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Menace arm kit and speed-c manufacturer


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#1 Anton Delfino

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Posted 16 November 2008 - 12:41 PM

Wanted to see if anyone knew the manufacturer of these pieces of equipment.

Thanks!
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#2 Daniel Wallens

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Posted 16 November 2008 - 01:13 PM

You are most likely talking about the ones made by Modern Studio:

http://www.modernstu...tingequip3.html
(see "PIPE BOOM KIT COMPLETE" at the bottom)
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#3 Anton Delfino

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Posted 16 November 2008 - 01:35 PM

You are most likely talking about the ones made by Modern Studio:

http://www.modernstu...tingequip3.html
(see "PIPE BOOM KIT COMPLETE" at the bottom)


Aha! Thank you, Dan Wallenstein. By the way, thanks for coming to my party last night. Good times.
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#4 Warwick Hempleman

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Posted 16 November 2008 - 10:51 PM

Matthews also has a menace arm.
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#5 Michael K Bergstrom

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Posted 18 November 2008 - 03:25 PM

You could also just make a kit using a couple lollipops for the tower, and some cardellinis . Have had to do this when I didn't have enough kits on hand, and works just as well.
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#6 J. Søren Viuf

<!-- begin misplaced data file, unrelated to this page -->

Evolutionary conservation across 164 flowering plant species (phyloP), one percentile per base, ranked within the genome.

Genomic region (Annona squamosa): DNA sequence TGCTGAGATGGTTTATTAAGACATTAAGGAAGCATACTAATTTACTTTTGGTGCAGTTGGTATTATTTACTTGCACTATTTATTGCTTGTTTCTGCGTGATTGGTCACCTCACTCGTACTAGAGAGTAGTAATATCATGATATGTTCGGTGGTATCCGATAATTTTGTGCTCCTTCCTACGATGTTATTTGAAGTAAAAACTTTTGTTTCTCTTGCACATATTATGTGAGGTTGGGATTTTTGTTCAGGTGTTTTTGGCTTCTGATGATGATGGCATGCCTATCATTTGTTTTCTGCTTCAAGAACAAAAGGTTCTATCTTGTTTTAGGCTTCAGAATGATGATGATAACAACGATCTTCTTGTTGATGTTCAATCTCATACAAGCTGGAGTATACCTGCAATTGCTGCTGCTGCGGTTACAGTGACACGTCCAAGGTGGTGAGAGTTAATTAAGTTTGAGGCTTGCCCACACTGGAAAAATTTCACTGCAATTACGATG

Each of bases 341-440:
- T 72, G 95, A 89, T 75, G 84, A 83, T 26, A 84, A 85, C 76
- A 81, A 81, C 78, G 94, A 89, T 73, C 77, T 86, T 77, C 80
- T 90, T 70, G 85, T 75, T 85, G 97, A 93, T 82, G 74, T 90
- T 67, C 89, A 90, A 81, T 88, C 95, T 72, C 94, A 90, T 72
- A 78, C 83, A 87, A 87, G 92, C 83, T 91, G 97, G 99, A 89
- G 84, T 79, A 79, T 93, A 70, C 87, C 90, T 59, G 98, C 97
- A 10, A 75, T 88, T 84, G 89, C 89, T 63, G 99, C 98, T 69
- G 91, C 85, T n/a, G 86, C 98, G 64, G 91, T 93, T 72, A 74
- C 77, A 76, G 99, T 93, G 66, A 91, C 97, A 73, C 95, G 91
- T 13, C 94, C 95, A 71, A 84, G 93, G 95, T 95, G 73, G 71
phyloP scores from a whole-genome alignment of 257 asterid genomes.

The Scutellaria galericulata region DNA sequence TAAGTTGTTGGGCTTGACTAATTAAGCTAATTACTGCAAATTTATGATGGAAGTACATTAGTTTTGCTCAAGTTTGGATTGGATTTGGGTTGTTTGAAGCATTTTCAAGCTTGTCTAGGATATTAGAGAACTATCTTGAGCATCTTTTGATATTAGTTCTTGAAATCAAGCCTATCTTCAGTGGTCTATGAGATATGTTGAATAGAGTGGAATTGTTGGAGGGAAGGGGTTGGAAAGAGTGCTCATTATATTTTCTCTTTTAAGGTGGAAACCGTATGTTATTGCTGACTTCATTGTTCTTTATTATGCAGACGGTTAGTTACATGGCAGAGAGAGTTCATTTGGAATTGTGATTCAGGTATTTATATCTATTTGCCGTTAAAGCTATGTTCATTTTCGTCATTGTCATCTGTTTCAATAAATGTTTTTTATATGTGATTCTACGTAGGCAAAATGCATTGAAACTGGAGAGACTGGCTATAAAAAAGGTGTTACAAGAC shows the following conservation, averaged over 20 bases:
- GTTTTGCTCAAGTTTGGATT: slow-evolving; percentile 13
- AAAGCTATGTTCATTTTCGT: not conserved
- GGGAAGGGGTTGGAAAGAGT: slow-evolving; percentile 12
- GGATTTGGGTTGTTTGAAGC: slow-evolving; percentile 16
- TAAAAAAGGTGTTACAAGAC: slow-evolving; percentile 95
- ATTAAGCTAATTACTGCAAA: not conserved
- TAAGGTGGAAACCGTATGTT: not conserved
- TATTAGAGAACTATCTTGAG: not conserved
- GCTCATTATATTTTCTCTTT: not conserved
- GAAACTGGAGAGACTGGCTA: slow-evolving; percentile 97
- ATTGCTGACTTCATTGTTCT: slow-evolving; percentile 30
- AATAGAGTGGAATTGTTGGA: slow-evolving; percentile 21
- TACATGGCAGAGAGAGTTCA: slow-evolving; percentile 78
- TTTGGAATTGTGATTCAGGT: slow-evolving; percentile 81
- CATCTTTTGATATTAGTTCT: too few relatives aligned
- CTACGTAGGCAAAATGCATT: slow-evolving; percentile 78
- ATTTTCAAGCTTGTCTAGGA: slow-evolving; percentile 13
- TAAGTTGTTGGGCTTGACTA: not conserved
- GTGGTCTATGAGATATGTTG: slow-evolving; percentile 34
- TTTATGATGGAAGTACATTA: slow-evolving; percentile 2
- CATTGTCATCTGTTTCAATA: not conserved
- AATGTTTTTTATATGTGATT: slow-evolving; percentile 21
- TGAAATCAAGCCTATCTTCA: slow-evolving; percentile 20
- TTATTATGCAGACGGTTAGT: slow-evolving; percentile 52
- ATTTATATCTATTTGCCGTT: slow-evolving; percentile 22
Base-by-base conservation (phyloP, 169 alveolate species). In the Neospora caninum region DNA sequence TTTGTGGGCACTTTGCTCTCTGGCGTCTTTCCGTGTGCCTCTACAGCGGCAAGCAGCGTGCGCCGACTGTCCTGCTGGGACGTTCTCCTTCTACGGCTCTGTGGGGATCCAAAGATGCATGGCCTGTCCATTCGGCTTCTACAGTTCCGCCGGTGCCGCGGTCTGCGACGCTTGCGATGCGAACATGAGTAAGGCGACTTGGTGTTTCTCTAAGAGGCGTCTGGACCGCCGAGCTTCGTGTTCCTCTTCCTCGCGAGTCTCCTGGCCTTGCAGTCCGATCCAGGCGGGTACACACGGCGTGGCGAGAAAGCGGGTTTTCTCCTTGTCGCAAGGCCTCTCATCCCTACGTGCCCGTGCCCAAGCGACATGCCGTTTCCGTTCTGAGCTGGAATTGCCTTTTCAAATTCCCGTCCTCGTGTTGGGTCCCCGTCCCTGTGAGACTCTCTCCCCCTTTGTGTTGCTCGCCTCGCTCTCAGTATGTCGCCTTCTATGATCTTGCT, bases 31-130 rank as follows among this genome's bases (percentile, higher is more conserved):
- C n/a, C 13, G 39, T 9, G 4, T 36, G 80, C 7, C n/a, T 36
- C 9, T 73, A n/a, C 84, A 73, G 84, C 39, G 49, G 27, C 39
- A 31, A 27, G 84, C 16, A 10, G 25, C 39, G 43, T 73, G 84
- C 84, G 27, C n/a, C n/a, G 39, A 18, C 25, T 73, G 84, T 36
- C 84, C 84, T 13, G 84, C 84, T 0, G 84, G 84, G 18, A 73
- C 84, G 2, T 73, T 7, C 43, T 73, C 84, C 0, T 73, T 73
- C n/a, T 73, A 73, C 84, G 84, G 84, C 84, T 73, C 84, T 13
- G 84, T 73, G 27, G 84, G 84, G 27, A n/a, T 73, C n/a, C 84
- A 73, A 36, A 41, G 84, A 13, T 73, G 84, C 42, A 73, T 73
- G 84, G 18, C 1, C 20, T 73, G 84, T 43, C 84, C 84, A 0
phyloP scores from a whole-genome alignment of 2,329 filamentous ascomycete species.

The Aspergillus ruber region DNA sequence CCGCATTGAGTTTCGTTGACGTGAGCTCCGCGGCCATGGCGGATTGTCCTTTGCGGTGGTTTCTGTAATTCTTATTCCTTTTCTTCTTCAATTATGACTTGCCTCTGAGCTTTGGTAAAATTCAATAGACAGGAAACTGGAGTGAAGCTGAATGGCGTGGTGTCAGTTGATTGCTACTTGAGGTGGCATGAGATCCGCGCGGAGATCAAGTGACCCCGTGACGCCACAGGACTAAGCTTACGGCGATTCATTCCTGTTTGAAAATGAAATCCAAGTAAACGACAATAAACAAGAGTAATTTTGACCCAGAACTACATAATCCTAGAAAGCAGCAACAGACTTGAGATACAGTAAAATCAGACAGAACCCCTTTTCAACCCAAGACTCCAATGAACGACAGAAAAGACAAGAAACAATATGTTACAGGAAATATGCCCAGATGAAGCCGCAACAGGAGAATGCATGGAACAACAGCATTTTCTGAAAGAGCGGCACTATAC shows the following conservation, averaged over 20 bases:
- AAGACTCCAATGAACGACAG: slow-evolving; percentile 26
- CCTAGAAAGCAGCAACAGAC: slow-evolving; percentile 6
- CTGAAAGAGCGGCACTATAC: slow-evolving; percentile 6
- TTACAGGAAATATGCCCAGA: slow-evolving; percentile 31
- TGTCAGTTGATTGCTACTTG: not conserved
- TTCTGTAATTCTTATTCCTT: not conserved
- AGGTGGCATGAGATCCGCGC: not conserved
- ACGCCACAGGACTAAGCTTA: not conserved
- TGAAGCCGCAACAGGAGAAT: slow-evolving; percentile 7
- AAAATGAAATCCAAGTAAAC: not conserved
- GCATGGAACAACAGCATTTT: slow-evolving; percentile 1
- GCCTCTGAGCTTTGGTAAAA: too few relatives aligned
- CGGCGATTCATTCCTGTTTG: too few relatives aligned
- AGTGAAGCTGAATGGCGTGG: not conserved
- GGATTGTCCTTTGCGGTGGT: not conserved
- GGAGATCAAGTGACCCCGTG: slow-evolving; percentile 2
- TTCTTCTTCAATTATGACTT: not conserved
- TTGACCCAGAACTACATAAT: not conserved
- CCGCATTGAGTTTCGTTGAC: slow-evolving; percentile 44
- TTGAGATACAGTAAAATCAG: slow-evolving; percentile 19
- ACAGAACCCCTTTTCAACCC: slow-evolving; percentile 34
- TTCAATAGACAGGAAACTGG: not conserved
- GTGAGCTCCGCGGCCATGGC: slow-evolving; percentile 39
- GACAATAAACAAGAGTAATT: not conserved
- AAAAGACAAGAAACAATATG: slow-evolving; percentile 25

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Posted 19 November 2008 - 11:05 PM

Can't quite tell from the pics: What exactly is a Menace Arm used for?
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#7 Daniel Madsen

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Posted 19 November 2008 - 11:55 PM

My understanding is it's a long arm that is used to extend over the set to hold something, usually a light. They can be made out of 2x4 or C-stand junk. Some lighting manufactures have prefab rigs...


http://www.msegrip.c...oducts_ID=24093


http://www.msegrip.c...oducts_ID=26679


Menace arms are great for location interiors.
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#8 robert duke

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Posted 20 November 2008 - 11:07 AM

The menace arm is not just a boom. The menace arm is a boom that extends beyond the reach of a boom. most boom arms only go to about 10' max. the menace arm can be made to go up to 18' ( 20' speedrail with 2' off the backside for counterweight). The new Max and mini max from matthews can accoplish that as well, but it is another specific use piece of gear taking up space in the truck. you can stiffen a menace arm by using speedrail shotguns/over unders for a double pipe or speed rail triangle truss fittings ( heavy). the true menace arm has a mast for a stiffening rope or ratchet strap. while you can use a 20x ear and a cardelini to fashion one quick you run the risk of bending your speed rail permanently. the light will also bounce around alot as you focus it.